Memory Allocation and RPL Usage


This topic describes memory allocation (malloc) procedures and options available in the Cafe SDK. The MEM library is the memory management library provided by the Cafe SDK. It supports the following types of memory heaps:

For more information on the algorithm and APIs for each type of heap, see Memory Management.


When calling any of the GHS malloc routines from an RPL, the usage causes a unique malloc heap to be created for that particular RPL. When more than one RPL calls malloc, each individual RPL has a unique malloc heap.

This scenario causes the following issues:

The following options are possible solutions to the above issues:

Creating a Single malloc Heap

There are two ways to use a single malloc heap:

  1. Create a single RPL containing ghs_malloc
  2. Export malloc from the RPX

Create a Single RPL Containing ghs_malloc

The ghs_malloc RPL should contain only an RPL entry function. This entry function should force the inclusion of memset and memcpy.

memset and memcpy are defined when malloc is pulled in:

int rpl_entry(void *p, int i)
    if (i == 0xcafedead) {
        /* force include of memset and memcpy, so they are defined when malloc is pulled in */
        memset(&malloc_force_include_memset, 0, sizeof(malloc_force_include_memset));
        memcpy(&malloc_force_include_memcpy, &malloc_force_include_memset, sizeof(malloc_force_include_memcpy));
    return 0;

Then export the following GHS-defined symbols in the export definition file:



Other Considerations

Export malloc from the RPX

In the RPX export definition file, export the following GHS defined symbols:



Other Considerations

Override Default Heap Implementation

Cafe Core OS (COS) provides the implementation of malloc, free, realloc and calloc in cos_def_malloc.o to override the default GHS memory manager.

To use a user-defined version of these functions, build an object to link with the program but do not link with cos_def_malloc.o. When there is no user-defined version nor is cos_def_malloc.o linked, the default GHS libansi.a ccmalloc.o is linked.


By default, when calling malloc, calloc, realloc and free, the implementation in ccmalloc.o of libansi.a will be used. It creates a unique malloc heap for each individual RPL. The malloc heap will not be released even when the RPL is released. The following example shows how users can avoid this scenario.

A demonstration on how to create a single malloc heap, and replace the GHS default malloc, exists in the directory:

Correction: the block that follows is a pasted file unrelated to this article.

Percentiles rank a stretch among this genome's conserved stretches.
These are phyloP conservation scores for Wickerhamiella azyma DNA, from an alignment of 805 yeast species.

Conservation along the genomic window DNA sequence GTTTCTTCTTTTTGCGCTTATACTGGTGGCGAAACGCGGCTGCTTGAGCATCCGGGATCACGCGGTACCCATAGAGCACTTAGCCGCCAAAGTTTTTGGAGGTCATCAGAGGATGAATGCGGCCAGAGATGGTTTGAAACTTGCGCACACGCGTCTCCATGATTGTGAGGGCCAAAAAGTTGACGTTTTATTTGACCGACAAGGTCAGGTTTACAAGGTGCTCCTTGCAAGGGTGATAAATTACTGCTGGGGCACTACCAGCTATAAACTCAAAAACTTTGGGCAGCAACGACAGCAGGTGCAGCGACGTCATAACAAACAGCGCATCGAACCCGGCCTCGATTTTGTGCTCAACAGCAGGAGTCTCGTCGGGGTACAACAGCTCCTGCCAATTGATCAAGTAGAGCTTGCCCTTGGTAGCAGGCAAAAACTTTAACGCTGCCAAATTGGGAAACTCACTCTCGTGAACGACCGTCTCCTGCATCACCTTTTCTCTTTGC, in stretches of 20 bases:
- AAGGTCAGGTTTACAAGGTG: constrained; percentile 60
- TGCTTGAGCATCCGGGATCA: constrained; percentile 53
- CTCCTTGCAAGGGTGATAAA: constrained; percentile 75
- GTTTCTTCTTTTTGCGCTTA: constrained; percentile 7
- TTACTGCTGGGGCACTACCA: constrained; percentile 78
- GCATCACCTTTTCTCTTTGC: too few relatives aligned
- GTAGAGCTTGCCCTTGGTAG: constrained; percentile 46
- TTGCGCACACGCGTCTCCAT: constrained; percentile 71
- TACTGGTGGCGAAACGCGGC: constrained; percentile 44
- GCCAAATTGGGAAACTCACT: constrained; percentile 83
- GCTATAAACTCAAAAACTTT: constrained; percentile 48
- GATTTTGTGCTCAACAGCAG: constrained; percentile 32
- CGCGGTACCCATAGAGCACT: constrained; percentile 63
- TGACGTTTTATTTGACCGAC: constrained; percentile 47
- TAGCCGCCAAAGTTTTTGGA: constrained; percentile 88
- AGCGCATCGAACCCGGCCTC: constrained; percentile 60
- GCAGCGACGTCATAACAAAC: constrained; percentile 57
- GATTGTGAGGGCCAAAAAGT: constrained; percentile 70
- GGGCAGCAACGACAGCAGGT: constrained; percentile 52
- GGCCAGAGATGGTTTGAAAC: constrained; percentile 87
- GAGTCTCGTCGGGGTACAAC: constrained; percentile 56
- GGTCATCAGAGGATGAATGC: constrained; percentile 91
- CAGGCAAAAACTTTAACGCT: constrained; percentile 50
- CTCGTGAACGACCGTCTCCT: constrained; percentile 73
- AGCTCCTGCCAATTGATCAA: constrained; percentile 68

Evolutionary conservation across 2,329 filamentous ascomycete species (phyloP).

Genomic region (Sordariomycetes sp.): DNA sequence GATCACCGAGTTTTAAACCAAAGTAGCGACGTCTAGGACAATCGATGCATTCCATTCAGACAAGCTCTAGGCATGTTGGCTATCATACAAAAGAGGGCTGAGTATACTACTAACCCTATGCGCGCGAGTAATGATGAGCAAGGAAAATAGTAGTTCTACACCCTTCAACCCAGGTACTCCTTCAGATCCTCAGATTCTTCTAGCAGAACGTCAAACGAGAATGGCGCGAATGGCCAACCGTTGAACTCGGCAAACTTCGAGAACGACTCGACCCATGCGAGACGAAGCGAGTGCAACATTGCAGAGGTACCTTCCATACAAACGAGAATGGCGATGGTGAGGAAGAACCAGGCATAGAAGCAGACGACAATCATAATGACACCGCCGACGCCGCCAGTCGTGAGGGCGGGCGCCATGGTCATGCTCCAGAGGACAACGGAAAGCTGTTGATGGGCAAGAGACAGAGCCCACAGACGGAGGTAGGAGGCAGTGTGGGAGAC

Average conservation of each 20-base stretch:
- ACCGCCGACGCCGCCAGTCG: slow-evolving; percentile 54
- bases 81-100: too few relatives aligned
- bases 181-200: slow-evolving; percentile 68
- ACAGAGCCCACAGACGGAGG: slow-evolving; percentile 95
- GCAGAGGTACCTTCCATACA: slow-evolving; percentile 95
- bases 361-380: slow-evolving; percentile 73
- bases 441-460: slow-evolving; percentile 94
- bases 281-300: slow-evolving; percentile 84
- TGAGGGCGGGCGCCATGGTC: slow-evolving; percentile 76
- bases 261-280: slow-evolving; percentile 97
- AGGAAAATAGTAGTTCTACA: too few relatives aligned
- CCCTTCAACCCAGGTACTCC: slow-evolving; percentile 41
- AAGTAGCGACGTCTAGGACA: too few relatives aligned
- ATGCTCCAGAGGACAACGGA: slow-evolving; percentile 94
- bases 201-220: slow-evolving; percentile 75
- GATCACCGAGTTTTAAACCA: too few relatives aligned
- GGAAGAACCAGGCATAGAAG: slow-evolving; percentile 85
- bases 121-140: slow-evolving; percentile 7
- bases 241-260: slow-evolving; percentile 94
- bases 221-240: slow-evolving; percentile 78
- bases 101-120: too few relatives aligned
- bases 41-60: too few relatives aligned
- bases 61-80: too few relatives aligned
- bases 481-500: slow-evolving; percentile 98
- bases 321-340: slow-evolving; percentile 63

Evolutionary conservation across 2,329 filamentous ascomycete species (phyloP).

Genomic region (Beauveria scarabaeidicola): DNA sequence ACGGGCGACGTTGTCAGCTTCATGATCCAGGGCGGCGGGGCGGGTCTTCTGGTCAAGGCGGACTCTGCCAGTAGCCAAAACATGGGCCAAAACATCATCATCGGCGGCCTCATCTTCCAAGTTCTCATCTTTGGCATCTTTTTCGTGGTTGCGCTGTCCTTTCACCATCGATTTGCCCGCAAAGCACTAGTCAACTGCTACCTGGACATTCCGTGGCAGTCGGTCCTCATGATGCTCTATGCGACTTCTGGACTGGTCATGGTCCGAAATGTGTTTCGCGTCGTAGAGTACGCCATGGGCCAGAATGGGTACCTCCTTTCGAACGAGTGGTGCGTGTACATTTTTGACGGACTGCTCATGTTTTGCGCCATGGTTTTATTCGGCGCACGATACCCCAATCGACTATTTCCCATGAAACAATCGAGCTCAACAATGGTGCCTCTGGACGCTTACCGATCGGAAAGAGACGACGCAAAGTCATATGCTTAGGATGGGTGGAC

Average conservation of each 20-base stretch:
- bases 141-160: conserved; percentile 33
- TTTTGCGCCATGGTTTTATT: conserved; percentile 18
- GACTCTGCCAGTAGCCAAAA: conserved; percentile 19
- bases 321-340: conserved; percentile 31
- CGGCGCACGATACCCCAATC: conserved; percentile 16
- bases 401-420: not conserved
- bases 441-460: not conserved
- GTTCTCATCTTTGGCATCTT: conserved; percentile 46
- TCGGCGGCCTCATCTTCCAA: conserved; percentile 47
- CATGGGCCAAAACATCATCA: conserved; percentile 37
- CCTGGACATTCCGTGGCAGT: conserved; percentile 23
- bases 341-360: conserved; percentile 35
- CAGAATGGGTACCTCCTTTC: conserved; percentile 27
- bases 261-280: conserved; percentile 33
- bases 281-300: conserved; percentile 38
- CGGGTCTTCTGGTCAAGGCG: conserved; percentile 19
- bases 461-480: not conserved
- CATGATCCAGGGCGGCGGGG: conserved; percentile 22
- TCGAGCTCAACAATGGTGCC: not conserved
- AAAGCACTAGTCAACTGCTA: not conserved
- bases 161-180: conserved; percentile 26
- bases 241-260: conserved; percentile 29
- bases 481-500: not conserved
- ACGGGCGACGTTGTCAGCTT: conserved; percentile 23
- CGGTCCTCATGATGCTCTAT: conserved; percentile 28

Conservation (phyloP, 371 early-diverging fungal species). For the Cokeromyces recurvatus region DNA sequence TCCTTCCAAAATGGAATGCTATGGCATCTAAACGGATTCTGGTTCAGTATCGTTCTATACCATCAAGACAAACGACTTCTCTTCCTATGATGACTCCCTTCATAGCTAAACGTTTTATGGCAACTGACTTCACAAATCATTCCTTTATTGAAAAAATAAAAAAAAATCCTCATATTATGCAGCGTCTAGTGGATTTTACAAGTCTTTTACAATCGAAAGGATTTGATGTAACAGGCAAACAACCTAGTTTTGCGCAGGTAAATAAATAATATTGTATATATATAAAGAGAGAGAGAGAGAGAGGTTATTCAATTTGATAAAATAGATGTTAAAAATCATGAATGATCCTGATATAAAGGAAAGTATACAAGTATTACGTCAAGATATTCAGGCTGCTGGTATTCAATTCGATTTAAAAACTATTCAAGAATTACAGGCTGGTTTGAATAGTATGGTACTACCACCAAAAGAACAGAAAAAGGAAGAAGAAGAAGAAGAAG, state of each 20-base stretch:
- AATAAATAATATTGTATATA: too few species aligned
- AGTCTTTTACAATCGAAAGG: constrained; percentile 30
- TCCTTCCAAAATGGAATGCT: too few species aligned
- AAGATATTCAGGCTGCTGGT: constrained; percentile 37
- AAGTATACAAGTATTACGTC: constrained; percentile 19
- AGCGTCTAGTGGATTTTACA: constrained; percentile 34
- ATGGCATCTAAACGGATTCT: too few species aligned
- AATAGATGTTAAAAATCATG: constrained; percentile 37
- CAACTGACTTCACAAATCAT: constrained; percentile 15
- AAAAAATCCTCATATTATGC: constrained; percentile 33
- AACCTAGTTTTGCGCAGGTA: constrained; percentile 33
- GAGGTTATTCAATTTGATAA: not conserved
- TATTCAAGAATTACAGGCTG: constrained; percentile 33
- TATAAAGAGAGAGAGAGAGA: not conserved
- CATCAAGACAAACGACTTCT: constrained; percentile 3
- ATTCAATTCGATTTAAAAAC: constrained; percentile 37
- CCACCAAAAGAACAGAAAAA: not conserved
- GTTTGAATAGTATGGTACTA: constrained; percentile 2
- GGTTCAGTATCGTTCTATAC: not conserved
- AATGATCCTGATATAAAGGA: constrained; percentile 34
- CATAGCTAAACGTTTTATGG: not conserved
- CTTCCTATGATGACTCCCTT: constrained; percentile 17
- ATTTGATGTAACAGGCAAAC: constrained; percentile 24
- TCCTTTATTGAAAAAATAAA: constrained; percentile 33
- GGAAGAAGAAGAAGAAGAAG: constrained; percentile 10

The demo code demonstrates three cases:

  1. Global GHS malloc
  2. Local GHS malloc
  3. COS default malloc to override GHS malloc

In the file malloc_heap_helper.h, the macro USER_CALL_FREE_TO_RELEASE_HEAP controls if free is explicitly called. Toggle its value (1 or 0) to see how the malloc heap is allocated and released differently in each case.

Global GHS malloc

Local GHS malloc

COS Default malloc

-noar Option in preprpl[32|64]

When building ghs_malloc.rpl with preprpl[32|64], use the option -noar to indicate that no library header is generated for ghs_malloc.a. However, despite its extension of .a, its property is the same as an object with an extension of .o.

The reason for using -noar is that the GHS link editor treats the library and object differently when searching for references.

When the linker scans for the symbols in a library, it tracks only the symbols that were referenced by the files that have been scanned before. If the symbols in the library are referenced by the files that have not been scanned by the linker, the linker will not track it. For example, the linker scans the files in the following order:

ghs_malloc.a games.cpp libansi.a
Defines malloc Calls malloc Defines malloc

When ghs_malloc.a is built as a library, with the library header, its malloc definition is ignored by the linker because games.cpp is not yet scanned. There is no reference to malloc when ghs_malloc.a is scanned. Only when the linker scans games.cpp, does the linker start to track for malloc, and the definition it finds is in libansi.a which is scanned after games.cpp.

However, when ghs_malloc.a is built without a library header, which is now an object, GHS linker will include it in the final executable. Since object definition takes over library definition, the version in ghs_malloc.a (an object) is used instead of libansi.a.

See Also

Create an Application
Application Lifecycle
Basic Memory Allocation

Revision History

2014/03/25 Initial Creation.